Consider the case of an electron detected by our SG(z) detector. The spin of this electron is measured to be either "up" (u) or "down" (d). Let a and b denote the probabilities of it being detected as u or d states, respectively. Then, before we measure the electron's spin, we can write the state of the electron, Yi, as:
Yi = a·u + b·d
Now, consider the case of two electrons. Each of these will have a state that is described by the above expression, when these electrons are considered individually. But if we were to describe the state of the system of the two electrons, then we must have three (four) possibilities to consider: (one is up, the other also up), (one is down, the other also down), and (one is up, but the other is down). The last possibility, could happen two separate ways, if we could distinguish these particles, i.e. label them as say numbers 1 and 2. So, there are four possibilities.
It is interesting to note that there are two different ways for describing this combined state of the two electrons. In case 1, let us write down each electron's individual state and then use it to construct the combined state of the two electrons. We write:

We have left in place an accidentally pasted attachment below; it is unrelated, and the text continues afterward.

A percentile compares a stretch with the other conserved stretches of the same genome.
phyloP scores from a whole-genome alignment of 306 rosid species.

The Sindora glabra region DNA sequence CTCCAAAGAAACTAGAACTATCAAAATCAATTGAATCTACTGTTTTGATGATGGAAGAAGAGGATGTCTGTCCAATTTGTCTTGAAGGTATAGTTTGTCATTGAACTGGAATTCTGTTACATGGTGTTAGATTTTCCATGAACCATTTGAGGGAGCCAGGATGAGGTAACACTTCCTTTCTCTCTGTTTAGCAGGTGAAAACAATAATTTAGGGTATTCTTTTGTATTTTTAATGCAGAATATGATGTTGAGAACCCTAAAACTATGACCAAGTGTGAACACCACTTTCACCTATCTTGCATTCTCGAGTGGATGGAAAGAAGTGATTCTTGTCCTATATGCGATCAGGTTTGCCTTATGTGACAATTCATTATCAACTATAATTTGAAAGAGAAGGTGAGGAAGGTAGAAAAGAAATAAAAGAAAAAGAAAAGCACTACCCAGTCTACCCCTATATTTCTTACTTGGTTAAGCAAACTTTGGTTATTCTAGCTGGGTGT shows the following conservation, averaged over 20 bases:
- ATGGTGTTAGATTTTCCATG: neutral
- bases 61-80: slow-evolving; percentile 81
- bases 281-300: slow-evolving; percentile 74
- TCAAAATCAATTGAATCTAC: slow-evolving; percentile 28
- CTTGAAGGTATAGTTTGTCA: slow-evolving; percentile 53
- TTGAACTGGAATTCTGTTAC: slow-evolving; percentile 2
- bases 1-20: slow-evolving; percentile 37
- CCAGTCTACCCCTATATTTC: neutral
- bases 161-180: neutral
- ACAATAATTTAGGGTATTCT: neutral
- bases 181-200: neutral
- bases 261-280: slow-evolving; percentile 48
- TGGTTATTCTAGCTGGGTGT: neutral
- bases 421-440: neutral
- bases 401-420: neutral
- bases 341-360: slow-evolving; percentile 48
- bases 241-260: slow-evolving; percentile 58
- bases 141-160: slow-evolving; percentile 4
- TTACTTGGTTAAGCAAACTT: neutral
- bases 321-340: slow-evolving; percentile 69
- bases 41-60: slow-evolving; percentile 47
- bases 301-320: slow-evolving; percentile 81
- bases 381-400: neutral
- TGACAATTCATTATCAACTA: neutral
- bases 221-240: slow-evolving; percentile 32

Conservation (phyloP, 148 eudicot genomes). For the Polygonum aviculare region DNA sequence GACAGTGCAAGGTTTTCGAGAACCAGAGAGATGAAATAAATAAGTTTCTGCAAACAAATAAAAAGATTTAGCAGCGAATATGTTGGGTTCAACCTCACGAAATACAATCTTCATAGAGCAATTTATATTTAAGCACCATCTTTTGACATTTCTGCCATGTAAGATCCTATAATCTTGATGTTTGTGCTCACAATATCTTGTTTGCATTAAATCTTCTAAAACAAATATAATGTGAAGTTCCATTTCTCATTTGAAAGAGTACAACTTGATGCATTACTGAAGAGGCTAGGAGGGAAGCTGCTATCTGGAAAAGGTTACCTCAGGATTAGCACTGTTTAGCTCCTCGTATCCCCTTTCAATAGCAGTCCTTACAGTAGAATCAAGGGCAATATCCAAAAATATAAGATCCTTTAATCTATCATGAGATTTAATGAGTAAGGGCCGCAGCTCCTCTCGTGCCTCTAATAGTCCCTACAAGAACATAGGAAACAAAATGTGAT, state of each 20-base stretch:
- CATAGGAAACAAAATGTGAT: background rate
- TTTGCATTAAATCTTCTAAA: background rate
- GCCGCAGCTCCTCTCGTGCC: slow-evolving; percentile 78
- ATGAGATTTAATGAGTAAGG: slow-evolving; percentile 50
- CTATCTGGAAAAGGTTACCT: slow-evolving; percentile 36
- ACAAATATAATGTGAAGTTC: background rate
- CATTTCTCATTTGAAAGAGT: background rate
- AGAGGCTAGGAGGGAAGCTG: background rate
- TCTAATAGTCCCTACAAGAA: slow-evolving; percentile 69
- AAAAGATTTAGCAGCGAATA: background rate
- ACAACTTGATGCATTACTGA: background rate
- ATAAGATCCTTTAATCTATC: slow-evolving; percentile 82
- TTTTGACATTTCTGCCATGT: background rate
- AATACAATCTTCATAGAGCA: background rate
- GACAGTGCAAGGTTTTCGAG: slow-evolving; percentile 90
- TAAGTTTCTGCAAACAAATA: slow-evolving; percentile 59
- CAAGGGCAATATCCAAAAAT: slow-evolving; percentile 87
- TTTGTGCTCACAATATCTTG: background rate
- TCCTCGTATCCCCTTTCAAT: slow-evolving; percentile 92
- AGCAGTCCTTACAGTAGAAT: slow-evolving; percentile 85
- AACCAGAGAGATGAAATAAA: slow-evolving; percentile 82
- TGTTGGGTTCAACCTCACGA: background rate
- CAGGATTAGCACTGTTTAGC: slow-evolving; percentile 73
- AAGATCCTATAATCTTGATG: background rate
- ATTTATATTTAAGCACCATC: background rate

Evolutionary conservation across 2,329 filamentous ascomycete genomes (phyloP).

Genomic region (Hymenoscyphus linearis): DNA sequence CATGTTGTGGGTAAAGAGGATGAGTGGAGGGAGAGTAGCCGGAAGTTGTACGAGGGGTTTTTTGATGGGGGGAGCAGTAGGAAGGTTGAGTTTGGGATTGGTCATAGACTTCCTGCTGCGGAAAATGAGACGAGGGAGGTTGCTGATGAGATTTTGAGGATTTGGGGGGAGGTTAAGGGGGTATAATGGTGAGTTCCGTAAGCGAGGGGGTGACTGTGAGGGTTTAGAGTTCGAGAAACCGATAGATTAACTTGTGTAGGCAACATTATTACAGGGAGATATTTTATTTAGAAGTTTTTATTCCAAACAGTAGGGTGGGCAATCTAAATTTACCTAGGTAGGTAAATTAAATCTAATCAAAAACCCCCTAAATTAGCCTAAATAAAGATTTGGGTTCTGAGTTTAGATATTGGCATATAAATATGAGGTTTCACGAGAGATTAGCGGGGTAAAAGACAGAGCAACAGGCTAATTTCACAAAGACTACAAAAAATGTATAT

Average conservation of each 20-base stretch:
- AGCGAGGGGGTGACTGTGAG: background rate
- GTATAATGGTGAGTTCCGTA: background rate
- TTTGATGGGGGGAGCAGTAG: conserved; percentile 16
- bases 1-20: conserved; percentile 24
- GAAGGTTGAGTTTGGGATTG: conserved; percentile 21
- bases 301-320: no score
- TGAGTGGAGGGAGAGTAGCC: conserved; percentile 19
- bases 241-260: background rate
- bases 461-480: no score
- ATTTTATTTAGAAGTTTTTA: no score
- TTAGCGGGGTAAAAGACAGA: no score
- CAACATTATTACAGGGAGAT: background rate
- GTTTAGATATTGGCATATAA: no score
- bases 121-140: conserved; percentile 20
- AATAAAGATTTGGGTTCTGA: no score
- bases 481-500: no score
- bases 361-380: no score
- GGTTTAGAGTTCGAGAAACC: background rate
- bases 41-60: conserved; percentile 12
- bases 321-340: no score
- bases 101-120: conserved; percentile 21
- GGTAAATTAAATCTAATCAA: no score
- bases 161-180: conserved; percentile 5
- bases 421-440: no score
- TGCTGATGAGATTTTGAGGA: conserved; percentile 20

Y1 = a1u + b1d for the first electron and Y2 = a2u + b2d for the second electron. For the combined state we write the product of the two individual states, i.e.
Y = a1u(1)·a2u(2) + a1u(1)·b2d(2) + b1d(1)·a2u(2) + b1d(1)·b2d(2)
This shows that, for example, the probability that both electrons are to be found as "up", i.e. each have had an u-state, is related to the product: a1a2, the first term of the above relationship, and so on.
In case 2 we can just say that given two electrons, then their combined state will be the sum of the four possible product states: u(1)u(2), u(1)d(2), d(1)u(2), and d(1)d(2). Specifically, then
Y = γu(1)u(2) + δu(1) d(2) + αd(1)u(2) + βd(1)d(2)
Notice that the above two expressions for the state of a two-electron system would be the same, if we could write that
γ = a1a2, δ = a1b2, etc.
In a sense, the state of the two-electron system is just made of the individual states of two unrelated electrons. If we cannot make this assertion, however, then we say that the state of the two electron system is mixed, and that these electrons are entangled. In the mixed state, then, even if we knew the values of a1, b1, a2, and b2, we still would not know the values of δ and α.